Slow Down! Besides preconditioning and conservative use of the cabin heater, driving a little slower is perhaps the best way to extend your range. This is true regardless of the ambient temperature, but during the winter months driving a little slower can help offset the range you lose to the cold. If you do knock off a few miles per hour on the highway, make sure to move over into the right lane so you don’t hold up traffic.
If you can manage to cut 10 mph off your normal highway speed, you’ll be amazed at how much of a difference it will make to your range. Also, accelerate slowly when possible. Jack-rabbit off-the-line launches are definitely fun, but they also consume a lot of energy.
Charging Times Increase: Cold batteries won’t accept as much energy as warm ones will, so expect longer charge times. Also, if equipped, your car’s thermal management system may also be working to warm the batteries. The thermal management system takes some of the energy that would have gone directly into the battery, so that can extend the charge time also.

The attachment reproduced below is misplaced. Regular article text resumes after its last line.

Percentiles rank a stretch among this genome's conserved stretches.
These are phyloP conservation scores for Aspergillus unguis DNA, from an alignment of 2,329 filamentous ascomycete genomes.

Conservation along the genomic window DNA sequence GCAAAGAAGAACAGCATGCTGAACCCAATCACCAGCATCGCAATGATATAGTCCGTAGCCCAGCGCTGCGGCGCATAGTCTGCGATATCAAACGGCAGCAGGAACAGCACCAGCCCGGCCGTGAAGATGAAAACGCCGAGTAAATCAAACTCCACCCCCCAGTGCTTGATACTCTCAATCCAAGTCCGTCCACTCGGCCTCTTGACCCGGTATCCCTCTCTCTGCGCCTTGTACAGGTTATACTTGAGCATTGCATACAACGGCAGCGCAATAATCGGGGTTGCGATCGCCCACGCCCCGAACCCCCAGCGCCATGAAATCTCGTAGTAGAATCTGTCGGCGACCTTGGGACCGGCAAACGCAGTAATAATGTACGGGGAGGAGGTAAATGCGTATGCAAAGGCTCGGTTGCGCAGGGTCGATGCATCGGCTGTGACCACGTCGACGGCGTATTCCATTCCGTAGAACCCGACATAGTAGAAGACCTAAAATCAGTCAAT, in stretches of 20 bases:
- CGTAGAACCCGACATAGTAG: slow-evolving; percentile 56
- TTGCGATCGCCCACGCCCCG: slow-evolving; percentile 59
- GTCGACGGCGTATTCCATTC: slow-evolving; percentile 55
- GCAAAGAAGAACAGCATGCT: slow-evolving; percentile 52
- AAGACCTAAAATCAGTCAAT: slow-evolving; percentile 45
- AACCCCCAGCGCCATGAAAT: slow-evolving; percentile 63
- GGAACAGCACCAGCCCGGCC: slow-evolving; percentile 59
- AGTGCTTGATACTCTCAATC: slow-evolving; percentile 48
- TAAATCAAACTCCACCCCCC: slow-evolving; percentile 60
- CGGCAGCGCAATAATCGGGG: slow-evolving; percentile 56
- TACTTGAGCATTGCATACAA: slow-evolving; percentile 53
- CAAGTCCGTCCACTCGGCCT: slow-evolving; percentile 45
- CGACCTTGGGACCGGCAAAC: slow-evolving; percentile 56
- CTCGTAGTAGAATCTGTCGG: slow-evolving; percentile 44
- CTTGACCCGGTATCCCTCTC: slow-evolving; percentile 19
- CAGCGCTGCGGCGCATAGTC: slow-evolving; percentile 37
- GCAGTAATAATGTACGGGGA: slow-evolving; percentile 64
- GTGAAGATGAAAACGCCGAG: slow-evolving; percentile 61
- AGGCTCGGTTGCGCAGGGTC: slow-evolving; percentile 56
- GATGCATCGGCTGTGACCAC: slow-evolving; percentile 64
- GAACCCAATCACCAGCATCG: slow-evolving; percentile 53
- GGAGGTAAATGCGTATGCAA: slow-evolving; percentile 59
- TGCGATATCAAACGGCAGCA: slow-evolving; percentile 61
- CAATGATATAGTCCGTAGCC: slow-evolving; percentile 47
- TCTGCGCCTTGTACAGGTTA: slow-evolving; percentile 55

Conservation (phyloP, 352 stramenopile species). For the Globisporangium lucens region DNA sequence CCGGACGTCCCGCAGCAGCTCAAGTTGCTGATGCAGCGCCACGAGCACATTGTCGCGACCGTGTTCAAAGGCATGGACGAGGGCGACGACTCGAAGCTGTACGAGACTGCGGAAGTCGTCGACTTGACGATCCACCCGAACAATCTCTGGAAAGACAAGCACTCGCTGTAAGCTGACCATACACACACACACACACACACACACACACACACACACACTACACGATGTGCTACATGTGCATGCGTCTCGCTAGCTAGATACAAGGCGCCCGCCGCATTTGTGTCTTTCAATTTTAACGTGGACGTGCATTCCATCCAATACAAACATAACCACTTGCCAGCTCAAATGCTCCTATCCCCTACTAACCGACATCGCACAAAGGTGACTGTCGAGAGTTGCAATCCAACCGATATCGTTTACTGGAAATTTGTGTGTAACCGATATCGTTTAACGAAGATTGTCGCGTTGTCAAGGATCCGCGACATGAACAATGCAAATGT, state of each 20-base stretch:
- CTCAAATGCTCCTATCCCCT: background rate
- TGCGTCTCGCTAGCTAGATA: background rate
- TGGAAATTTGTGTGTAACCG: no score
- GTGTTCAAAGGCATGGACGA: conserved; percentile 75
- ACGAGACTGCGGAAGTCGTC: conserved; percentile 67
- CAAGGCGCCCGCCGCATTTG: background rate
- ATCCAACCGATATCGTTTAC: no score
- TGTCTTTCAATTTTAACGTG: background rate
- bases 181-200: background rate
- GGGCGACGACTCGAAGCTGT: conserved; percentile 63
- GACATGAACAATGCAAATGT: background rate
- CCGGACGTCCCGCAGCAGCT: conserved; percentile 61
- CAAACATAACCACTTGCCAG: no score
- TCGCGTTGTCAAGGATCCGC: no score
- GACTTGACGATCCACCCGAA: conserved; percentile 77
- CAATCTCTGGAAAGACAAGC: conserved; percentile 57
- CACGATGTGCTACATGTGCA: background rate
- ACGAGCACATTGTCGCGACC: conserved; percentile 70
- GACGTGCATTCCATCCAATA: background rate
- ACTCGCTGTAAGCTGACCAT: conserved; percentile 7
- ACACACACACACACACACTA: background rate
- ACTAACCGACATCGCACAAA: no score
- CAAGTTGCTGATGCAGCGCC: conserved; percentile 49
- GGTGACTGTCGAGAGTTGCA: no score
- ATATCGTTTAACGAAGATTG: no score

On really cold days I’ve noticed it takes my BMW i3 thirty to fourty-five minutes longer to fully charge. Knowing this, you may have to adjust the delayed charging setting if you use that, and allow for more time before you can unplug.
Also, the simple act of charging the car warms the battery. So you may want to use the charge timer on your car, or on your EVSE if you have a smart-charger like the eMotorWerks JuiceBox or Flo Home X5.
Use Eco Modes: Most EVs have a couple different driving modes, with one of the options called “eco mode” or something very similar. Every EV implements eco mode differently, but this mode generally reduces the amount of power supplied to the drive motor and energy consuming features like the cabin heater.
Another benefit to using the eco modes in the winter is that by reducing the power to the motor, the car accelerates slower, and helps to reduce the possibility of wheel spin. Therefore, even if range isn’t an issue, it’s probably a good idea to use eco mode whenever driving on ice or snow covered roads.
Stay Calm & Drive On
So don’t fear the Polar Vortex! Sure, it takes a little more preparation, but by taking some simple steps you can easily become a winter-warrior with your EV. It also helps that more and more longer range EVs are becoming available now, and any observed winter range loss becomes less critical than it is on a short range EV.